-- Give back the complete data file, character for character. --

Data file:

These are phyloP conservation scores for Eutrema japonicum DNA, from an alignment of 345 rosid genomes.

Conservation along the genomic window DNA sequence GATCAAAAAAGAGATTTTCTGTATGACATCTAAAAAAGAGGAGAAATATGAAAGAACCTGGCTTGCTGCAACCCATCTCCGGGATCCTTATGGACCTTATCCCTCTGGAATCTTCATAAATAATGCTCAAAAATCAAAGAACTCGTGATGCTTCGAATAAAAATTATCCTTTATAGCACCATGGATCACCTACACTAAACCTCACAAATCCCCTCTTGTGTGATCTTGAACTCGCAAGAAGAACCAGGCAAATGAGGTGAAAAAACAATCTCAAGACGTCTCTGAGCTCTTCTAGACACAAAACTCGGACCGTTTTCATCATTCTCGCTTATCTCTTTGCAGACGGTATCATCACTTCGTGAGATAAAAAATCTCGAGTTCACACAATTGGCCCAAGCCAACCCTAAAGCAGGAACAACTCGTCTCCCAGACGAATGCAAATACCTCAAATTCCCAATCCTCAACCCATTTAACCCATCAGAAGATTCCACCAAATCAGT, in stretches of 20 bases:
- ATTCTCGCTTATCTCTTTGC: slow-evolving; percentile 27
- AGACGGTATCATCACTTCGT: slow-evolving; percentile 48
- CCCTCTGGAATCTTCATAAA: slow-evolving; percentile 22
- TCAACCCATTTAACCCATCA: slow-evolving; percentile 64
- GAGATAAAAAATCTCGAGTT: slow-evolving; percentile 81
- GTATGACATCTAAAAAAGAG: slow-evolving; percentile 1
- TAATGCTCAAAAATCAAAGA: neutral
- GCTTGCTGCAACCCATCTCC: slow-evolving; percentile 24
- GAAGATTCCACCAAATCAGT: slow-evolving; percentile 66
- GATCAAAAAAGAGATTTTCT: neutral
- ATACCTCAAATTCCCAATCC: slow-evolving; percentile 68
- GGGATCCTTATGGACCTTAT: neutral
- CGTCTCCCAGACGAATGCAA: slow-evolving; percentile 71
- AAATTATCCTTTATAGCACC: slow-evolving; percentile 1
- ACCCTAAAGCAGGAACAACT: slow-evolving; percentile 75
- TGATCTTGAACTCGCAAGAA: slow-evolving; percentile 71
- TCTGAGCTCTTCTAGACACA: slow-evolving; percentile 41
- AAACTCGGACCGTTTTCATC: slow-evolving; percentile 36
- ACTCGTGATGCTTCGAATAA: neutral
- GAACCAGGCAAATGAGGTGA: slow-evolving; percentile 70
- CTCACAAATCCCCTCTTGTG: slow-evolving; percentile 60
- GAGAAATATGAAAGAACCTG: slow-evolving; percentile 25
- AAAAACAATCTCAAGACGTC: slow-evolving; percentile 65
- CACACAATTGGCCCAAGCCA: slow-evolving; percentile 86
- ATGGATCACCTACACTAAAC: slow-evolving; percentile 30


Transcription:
These are phyloP conservation scores for Eutrema japonicum DNA, from an alignment of 345 rosid genomes.

Conservation along the genomic window DNA sequence GATCAAAAAAGAGATTTTCTGTATGACATCTAAAAAAGAGGAGAAATATGAAAGAACCTGGCTTGCTGCAACCCATCTCCGGGATCCTTATGGACCTTATCCCTCTGGAATCTTCATAAATAATGCTCAAAAATCAAAGAACTCGTGATGCTTCGAATAAAAATTATCCTTTATAGCACCATGGATCACCTACACTAAACCTCACAAATCCCCTCTTGTGTGATCTTGAACTCGCAAGAAGAACCAGGCAAATGAGGTGAAAAAACAATCTCAAGACGTCTCTGAGCTCTTCTAGACACAAAACTCGGACCGTTTTCATCATTCTCGCTTATCTCTTTGCAGACGGTATCATCACTTCGTGAGATAAAAAATCTCGAGTTCACACAATTGGCCCAAGCCAACCCTAAAGCAGGAACAACTCGTCTCCCAGACGAATGCAAATACCTCAAATTCCCAATCCTCAACCCATTTAACCCATCAGAAGATTCCACCAAATCAGT, in stretches of 20 bases:
- ATTCTCGCTTATCTCTTTGC: slow-evolving; percentile 27
- AGACGGTATCATCACTTCGT: slow-evolving; percentile 48
- CCCTCTGGAATCTTCATAAA: slow-evolving; percentile 22
- TCAACCCATTTAACCCATCA: slow-evolving; percentile 64
- GAGATAAAAAATCTCGAGTT: slow-evolving; percentile 81
- GTATGACATCTAAAAAAGAG: slow-evolving; percentile 1
- TAATGCTCAAAAATCAAAGA: neutral
- GCTTGCTGCAACCCATCTCC: slow-evolving; percentile 24
- GAAGATTCCACCAAATCAGT: slow-evolving; percentile 66
- GATCAAAAAAGAGATTTTCT: neutral
- ATACCTCAAATTCCCAATCC: slow-evolving; percentile 68
- GGGATCCTTATGGACCTTAT: neutral
- CGTCTCCCAGACGAATGCAA: slow-evolving; percentile 71
- AAATTATCCTTTATAGCACC: slow-evolving; percentile 1
- ACCCTAAAGCAGGAACAACT: slow-evolving; percentile 75
- TGATCTTGAACTCGCAAGAA: slow-evolving; percentile 71
- TCTGAGCTCTTCTAGACACA: slow-evolving; percentile 41
- AAACTCGGACCGTTTTCATC: slow-evolving; percentile 36
- ACTCGTGATGCTTCGAATAA: neutral
- GAACCAGGCAAATGAGGTGA: slow-evolving; percentile 70
- CTCACAAATCCCCTCTTGTG: slow-evolving; percentile 60
- GAGAAATATGAAAGAACCTG: slow-evolving; percentile 25
- AAAAACAATCTCAAGACGTC: slow-evolving; percentile 65
- CACACAATTGGCCCAAGCCA: slow-evolving; percentile 86
- ATGGATCACCTACACTAAAC: slow-evolving; percentile 30